In America, the NFL is king.
The NBA, NHL, MLB, college sports, tennis, golf, etc. all have their moments and are certainly backed by thousands, if not millions, of rabid fans. But the NFL is, without a doubt, the most successful and popular sport in our country today.
Take last week, for example. Within minutes of the conclusion of the NBA Finals and LeBron James' long-overdue coronation, Twitter featured many people saying "now on to the NFL!"
Nevertheless, as exciting and well run as the NFL is, the league is not perfect.
There are ways to improve it, from both an on-field perspective and from the perspective of the supporters, i.e. the fans. And those two aren't necessarily mutually exclusive.
So here are 10 ways that the NFL can appease and accommodate its greatest advocates.
You might look at this suggestion and wonder how it actually improves the fan experience. After all, the Pro Bowl has always seemed to be more "for the fans" than for the actual "good of the game," or for the players' enjoyment.
But—and this is one of the reasons why the league will ultimately do away with the game—the Pro Bowl has become such a joke and such a waste of time that most fans have absolutely no interest in watching. Yet, because they love the NFL so much and want to see their favorite stars play, they feel compelled to watch.
So those who do end up watching are almost always disappointed. It's become a 7-on-7 drill rather than pro football; there's no pass rush, no hard tackles, no real excitement.
It's basically quarterbacks throwing deep to wide receivers for 60 minutes. And since so many players don't appear in the game (either because of injury, disinterest or the fact that they're about to play in the Super Bowl the next week), it's a real sham of an "All-Star Game."
I would bet that more than half of the people who actually sit through an entire Pro Bowl broadcast end up saying, "I wish I had those four hours of my life back."
Maybe the Pro Bowl isn't an egregious transgression against fans, but the timing is all wrong. If played after the Super Bowl, it's as anticlimactic as possible. If played before the Super Bowl, it gives the NFL a reason for the week off prior, which draws my contempt in the next slide...
As stated in the previous slide, I'm in favor of cutting the Pro Bowl entirely. No Pro Bowl, before or after the Super Bowl.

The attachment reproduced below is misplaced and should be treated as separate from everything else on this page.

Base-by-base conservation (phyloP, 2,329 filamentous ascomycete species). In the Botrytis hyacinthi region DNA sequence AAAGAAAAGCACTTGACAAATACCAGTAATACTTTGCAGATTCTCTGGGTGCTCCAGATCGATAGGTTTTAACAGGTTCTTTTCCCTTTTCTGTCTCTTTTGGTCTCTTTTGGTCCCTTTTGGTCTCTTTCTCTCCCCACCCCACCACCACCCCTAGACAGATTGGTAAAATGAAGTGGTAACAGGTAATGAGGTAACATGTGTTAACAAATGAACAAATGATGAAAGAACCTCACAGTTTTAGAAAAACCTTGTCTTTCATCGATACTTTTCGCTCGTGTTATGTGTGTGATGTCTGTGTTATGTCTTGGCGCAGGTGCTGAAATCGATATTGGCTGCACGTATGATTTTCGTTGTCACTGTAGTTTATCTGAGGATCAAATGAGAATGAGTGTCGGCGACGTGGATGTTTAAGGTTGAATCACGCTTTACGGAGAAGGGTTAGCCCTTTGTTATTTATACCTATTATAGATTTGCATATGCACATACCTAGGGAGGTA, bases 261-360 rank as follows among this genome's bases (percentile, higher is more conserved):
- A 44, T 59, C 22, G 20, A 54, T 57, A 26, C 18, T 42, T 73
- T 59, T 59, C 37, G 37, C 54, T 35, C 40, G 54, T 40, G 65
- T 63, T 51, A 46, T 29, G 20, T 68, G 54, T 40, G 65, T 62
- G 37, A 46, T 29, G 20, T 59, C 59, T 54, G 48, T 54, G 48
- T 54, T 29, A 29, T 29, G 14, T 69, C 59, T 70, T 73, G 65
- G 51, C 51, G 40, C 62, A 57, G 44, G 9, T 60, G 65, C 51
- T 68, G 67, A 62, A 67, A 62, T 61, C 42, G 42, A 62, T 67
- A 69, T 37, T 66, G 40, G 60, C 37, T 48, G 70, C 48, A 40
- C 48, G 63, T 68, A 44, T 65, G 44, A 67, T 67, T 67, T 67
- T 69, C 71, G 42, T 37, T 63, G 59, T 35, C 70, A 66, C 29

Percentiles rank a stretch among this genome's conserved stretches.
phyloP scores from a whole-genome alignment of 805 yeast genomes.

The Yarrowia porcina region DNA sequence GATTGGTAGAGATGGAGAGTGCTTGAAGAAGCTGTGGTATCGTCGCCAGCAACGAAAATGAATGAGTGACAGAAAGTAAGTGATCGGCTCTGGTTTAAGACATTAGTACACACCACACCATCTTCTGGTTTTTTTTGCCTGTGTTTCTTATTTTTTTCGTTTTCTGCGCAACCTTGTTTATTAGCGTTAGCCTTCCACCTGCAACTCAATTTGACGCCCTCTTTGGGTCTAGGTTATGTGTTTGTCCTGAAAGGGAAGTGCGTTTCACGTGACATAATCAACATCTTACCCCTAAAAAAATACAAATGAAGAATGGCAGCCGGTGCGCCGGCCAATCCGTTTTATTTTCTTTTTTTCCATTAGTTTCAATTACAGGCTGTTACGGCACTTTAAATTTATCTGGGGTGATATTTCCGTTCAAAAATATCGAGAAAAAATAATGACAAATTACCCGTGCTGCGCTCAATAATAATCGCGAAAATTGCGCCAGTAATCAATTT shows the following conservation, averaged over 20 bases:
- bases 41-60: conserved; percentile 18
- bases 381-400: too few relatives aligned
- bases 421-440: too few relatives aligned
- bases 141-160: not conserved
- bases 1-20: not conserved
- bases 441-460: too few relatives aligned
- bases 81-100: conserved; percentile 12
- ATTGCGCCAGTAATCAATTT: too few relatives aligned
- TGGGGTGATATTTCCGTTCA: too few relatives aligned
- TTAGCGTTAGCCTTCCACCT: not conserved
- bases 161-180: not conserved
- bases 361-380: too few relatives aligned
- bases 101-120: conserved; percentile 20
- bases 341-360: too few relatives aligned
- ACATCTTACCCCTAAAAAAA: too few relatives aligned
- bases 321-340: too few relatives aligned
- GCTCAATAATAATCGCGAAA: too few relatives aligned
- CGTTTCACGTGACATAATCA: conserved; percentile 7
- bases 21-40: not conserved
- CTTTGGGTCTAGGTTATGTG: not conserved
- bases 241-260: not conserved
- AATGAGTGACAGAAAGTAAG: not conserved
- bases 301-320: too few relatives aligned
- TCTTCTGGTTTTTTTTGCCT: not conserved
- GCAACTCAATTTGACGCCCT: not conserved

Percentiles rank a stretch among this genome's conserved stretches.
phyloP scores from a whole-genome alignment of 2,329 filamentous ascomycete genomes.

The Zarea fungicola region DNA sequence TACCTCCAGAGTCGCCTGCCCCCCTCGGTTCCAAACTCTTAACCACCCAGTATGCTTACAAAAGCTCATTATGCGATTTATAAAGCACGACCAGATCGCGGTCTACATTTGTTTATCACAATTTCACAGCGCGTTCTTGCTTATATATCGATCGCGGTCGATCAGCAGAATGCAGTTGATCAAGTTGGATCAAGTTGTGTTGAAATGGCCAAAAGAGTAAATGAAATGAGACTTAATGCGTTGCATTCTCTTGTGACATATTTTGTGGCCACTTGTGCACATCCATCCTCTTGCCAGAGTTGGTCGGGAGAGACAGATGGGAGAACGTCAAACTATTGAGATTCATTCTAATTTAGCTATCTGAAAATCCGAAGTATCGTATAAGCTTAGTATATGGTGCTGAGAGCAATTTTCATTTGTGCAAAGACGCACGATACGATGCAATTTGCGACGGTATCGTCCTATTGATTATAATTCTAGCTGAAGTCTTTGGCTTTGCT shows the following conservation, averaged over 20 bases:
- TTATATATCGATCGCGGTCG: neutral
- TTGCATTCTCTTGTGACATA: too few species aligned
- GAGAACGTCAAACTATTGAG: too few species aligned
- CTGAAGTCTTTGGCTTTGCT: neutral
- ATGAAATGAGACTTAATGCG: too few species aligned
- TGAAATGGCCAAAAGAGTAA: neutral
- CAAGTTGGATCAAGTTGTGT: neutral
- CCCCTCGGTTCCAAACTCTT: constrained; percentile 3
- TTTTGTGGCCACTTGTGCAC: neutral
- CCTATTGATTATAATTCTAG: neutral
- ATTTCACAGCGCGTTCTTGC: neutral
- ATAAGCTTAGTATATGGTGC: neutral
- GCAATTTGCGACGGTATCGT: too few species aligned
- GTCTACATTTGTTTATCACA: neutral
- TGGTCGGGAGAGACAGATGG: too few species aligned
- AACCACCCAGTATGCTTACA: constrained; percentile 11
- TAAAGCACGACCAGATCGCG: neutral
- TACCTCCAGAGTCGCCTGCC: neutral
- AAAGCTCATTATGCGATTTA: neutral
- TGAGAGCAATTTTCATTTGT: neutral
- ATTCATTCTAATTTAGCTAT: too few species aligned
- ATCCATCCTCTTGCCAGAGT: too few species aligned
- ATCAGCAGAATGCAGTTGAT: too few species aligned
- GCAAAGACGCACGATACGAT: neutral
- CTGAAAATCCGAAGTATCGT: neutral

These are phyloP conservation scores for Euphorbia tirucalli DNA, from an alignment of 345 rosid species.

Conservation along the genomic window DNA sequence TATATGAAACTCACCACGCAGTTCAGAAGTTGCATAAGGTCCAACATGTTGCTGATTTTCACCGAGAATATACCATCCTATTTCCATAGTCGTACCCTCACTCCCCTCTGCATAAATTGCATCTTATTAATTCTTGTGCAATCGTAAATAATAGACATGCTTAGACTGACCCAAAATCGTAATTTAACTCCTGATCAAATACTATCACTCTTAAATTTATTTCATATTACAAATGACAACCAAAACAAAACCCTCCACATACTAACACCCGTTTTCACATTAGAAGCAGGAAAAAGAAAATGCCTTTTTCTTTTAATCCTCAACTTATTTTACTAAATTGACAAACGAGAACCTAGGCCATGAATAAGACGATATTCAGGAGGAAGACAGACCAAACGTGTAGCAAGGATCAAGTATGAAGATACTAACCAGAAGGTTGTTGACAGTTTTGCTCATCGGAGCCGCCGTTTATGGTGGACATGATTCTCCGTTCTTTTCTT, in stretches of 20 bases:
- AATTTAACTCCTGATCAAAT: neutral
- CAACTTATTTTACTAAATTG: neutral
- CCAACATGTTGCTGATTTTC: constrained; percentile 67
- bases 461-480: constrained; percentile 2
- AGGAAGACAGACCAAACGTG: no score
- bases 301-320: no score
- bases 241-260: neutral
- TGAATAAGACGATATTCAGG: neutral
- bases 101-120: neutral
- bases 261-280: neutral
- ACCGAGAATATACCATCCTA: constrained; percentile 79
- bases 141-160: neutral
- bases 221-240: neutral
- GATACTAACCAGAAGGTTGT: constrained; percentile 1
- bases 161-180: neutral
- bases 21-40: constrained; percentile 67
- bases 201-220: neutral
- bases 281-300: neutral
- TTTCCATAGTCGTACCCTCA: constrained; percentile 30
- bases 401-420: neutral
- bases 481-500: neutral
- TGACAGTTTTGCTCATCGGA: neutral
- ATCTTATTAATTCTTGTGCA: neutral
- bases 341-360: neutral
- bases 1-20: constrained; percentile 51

So how would the NFL fill that gap between the conference championship games and the Super Bowl? Easy. Eliminate the gap.
That extra week off is great for the franchises that need to make arrangements on the fly, and for the league, which gets to create a second week of hype and hoopla—but it has to be extremely frustrating for most NFL fans.
Not only does it bring to a screeching halt all the momentum from what is usually a very compelling, thrilling Conference Championship Sunday, but it leaves—for the first time in more than six months—literally no professional football to watch on that last Sunday in January.
There's no need to whet the appetite of the fans by adding an extra week of hype—the Super Bowl will always draw incredible attention. Any claim that the week off makes the game more competitive is erroneous.
Three of the last five Super Bowls (XXV, XXXIV and XXXVI) played without the week off were nail-biting, last-second games. And more often than not, across NFL history, that week off has actually encouraged a blowout. Given an extra week to prepare for their opponent, the superior team usually dominates.
Even those fans who don't support the AFC or NFC champion on Super Bowl Sunday want to see a good game, and want to see it without having to wait 14 days.
This one is both very specific and very unlikely to change. Fox, CBS, NBC, ESPN and the NFL Network all have to get their commercials in at some point, presumably before the fourth quarter.
When a team kicks a field goal or scores a touchdown, there is almost always a commercial break during the television broadcast. That's fine. The break is often good for both the teams and the television audience. While the teams regroup and prepare for the next series, fans watching at home get to grab something to eat, go to the bathroom, etc.
The commercial break ends, and the action resumes with a kickoff. Yet, almost without fail, as soon as the kickoff return or touchback is over, the broadcast cuts to another extended commercial break.